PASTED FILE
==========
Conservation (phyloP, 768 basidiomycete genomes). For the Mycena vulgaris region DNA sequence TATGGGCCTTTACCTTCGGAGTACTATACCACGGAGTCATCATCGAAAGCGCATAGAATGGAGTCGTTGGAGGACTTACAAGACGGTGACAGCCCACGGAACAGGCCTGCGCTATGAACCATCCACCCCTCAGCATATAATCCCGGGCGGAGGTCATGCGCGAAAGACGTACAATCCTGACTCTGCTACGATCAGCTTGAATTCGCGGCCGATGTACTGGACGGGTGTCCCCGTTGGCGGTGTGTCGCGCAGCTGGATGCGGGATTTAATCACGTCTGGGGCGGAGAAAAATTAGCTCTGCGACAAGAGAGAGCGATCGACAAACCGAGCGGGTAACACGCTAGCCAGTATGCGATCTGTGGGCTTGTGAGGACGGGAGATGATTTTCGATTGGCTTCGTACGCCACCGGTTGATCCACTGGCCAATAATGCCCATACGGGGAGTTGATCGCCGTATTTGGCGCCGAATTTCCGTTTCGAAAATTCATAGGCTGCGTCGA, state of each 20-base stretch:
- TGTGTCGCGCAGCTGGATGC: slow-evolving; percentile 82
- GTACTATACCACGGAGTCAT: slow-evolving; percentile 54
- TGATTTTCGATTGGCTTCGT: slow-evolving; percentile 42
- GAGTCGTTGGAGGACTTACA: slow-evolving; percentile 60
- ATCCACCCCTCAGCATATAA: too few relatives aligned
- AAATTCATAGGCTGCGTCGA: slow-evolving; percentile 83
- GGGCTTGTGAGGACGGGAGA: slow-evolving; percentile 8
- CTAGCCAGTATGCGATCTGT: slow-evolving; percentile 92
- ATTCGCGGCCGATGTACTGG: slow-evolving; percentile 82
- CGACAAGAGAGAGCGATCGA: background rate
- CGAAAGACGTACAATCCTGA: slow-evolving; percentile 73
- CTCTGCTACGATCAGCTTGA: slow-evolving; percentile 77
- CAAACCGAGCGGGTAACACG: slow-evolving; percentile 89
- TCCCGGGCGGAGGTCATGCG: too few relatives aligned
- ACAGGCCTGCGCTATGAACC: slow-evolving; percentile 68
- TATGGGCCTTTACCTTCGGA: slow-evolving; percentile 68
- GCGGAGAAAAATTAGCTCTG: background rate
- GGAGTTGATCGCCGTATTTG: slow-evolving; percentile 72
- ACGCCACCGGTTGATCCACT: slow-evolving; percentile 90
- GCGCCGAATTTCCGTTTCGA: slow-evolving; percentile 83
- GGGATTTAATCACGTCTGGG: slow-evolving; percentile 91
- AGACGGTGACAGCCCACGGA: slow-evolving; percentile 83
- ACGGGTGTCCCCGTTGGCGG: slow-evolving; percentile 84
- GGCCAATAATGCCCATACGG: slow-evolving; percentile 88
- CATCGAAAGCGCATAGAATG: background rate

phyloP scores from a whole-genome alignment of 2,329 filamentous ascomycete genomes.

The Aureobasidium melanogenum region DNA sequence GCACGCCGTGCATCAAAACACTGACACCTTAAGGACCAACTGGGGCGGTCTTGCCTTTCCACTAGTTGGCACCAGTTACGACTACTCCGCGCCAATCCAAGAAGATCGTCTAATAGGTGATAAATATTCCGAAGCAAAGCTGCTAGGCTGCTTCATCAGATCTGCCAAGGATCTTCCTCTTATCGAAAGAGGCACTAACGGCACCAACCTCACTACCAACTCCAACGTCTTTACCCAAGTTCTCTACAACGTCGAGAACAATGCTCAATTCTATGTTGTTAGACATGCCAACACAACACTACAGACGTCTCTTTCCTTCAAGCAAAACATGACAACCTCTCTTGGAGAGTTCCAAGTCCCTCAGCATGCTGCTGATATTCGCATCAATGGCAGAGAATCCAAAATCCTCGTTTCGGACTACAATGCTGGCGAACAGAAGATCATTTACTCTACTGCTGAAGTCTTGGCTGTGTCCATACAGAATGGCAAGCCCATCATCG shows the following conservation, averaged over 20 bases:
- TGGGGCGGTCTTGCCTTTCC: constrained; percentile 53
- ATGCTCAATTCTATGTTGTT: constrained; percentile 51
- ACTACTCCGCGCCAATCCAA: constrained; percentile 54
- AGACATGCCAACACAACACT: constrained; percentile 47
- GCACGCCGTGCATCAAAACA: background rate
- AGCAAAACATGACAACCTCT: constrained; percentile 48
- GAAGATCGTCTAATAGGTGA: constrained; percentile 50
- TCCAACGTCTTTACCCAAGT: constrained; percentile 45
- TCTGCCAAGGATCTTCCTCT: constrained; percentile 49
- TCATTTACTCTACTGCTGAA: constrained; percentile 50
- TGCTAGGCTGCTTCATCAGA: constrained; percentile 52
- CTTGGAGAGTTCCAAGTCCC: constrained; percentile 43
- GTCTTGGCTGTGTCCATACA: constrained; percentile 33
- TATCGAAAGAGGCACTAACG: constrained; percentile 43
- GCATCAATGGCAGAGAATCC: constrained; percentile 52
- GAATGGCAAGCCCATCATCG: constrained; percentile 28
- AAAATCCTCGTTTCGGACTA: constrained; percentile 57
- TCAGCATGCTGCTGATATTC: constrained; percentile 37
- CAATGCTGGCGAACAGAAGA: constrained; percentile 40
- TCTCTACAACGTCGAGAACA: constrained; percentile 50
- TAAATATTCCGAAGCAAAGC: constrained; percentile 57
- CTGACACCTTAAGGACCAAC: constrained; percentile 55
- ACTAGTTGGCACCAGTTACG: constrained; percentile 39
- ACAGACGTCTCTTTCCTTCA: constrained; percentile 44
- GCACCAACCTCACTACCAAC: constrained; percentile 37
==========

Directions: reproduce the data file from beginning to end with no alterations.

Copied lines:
Conservation (phyloP, 768 basidiomycete genomes). For the Mycena vulgaris region DNA sequence TATGGGCCTTTACCTTCGGAGTACTATACCACGGAGTCATCATCGAAAGCGCATAGAATGGAGTCGTTGGAGGACTTACAAGACGGTGACAGCCCACGGAACAGGCCTGCGCTATGAACCATCCACCCCTCAGCATATAATCCCGGGCGGAGGTCATGCGCGAAAGACGTACAATCCTGACTCTGCTACGATCAGCTTGAATTCGCGGCCGATGTACTGGACGGGTGTCCCCGTTGGCGGTGTGTCGCGCAGCTGGATGCGGGATTTAATCACGTCTGGGGCGGAGAAAAATTAGCTCTGCGACAAGAGAGAGCGATCGACAAACCGAGCGGGTAACACGCTAGCCAGTATGCGATCTGTGGGCTTGTGAGGACGGGAGATGATTTTCGATTGGCTTCGTACGCCACCGGTTGATCCACTGGCCAATAATGCCCATACGGGGAGTTGATCGCCGTATTTGGCGCCGAATTTCCGTTTCGAAAATTCATAGGCTGCGTCGA, state of each 20-base stretch:
- TGTGTCGCGCAGCTGGATGC: slow-evolving; percentile 82
- GTACTATACCACGGAGTCAT: slow-evolving; percentile 54
- TGATTTTCGATTGGCTTCGT: slow-evolving; percentile 42
- GAGTCGTTGGAGGACTTACA: slow-evolving; percentile 60
- ATCCACCCCTCAGCATATAA: too few relatives aligned
- AAATTCATAGGCTGCGTCGA: slow-evolving; percentile 83
- GGGCTTGTGAGGACGGGAGA: slow-evolving; percentile 8
- CTAGCCAGTATGCGATCTGT: slow-evolving; percentile 92
- ATTCGCGGCCGATGTACTGG: slow-evolving; percentile 82
- CGACAAGAGAGAGCGATCGA: background rate
- CGAAAGACGTACAATCCTGA: slow-evolving; percentile 73
- CTCTGCTACGATCAGCTTGA: slow-evolving; percentile 77
- CAAACCGAGCGGGTAACACG: slow-evolving; percentile 89
- TCCCGGGCGGAGGTCATGCG: too few relatives aligned
- ACAGGCCTGCGCTATGAACC: slow-evolving; percentile 68
- TATGGGCCTTTACCTTCGGA: slow-evolving; percentile 68
- GCGGAGAAAAATTAGCTCTG: background rate
- GGAGTTGATCGCCGTATTTG: slow-evolving; percentile 72
- ACGCCACCGGTTGATCCACT: slow-evolving; percentile 90
- GCGCCGAATTTCCGTTTCGA: slow-evolving; percentile 83
- GGGATTTAATCACGTCTGGG: slow-evolving; percentile 91
- AGACGGTGACAGCCCACGGA: slow-evolving; percentile 83
- ACGGGTGTCCCCGTTGGCGG: slow-evolving; percentile 84
- GGCCAATAATGCCCATACGG: slow-evolving; percentile 88
- CATCGAAAGCGCATAGAATG: background rate

phyloP scores from a whole-genome alignment of 2,329 filamentous ascomycete genomes.

The Aureobasidium melanogenum region DNA sequence GCACGCCGTGCATCAAAACACTGACACCTTAAGGACCAACTGGGGCGGTCTTGCCTTTCCACTAGTTGGCACCAGTTACGACTACTCCGCGCCAATCCAAGAAGATCGTCTAATAGGTGATAAATATTCCGAAGCAAAGCTGCTAGGCTGCTTCATCAGATCTGCCAAGGATCTTCCTCTTATCGAAAGAGGCACTAACGGCACCAACCTCACTACCAACTCCAACGTCTTTACCCAAGTTCTCTACAACGTCGAGAACAATGCTCAATTCTATGTTGTTAGACATGCCAACACAACACTACAGACGTCTCTTTCCTTCAAGCAAAACATGACAACCTCTCTTGGAGAGTTCCAAGTCCCTCAGCATGCTGCTGATATTCGCATCAATGGCAGAGAATCCAAAATCCTCGTTTCGGACTACAATGCTGGCGAACAGAAGATCATTTACTCTACTGCTGAAGTCTTGGCTGTGTCCATACAGAATGGCAAGCCCATCATCG shows the following conservation, averaged over 20 bases:
- TGGGGCGGTCTTGCCTTTCC: constrained; percentile 53
- ATGCTCAATTCTATGTTGTT: constrained; percentile 51
- ACTACTCCGCGCCAATCCAA: constrained; percentile 54
- AGACATGCCAACACAACACT: constrained; percentile 47
- GCACGCCGTGCATCAAAACA: background rate
- AGCAAAACATGACAACCTCT: constrained; percentile 48
- GAAGATCGTCTAATAGGTGA: constrained; percentile 50
- TCCAACGTCTTTACCCAAGT: constrained; percentile 45
- TCTGCCAAGGATCTTCCTCT: constrained; percentile 49
- TCATTTACTCTACTGCTGAA: constrained; percentile 50
- TGCTAGGCTGCTTCATCAGA: constrained; percentile 52
- CTTGGAGAGTTCCAAGTCCC: constrained; percentile 43
- GTCTTGGCTGTGTCCATACA: constrained; percentile 33
- TATCGAAAGAGGCACTAACG: constrained; percentile 43
- GCATCAATGGCAGAGAATCC: constrained; percentile 52
- GAATGGCAAGCCCATCATCG: constrained; percentile 28
- AAAATCCTCGTTTCGGACTA: constrained; percentile 57
- TCAGCATGCTGCTGATATTC: constrained; percentile 37
- CAATGCTGGCGAACAGAAGA: constrained; percentile 40
- TCTCTACAACGTCGAGAACA: constrained; percentile 50
- TAAATATTCCGAAGCAAAGC: constrained; percentile 57
- CTGACACCTTAAGGACCAAC: constrained; percentile 55
- ACTAGTTGGCACCAGTTACG: constrained; percentile 39
- ACAGACGTCTCTTTCCTTCA: constrained; percentile 44
- GCACCAACCTCACTACCAAC: constrained; percentile 37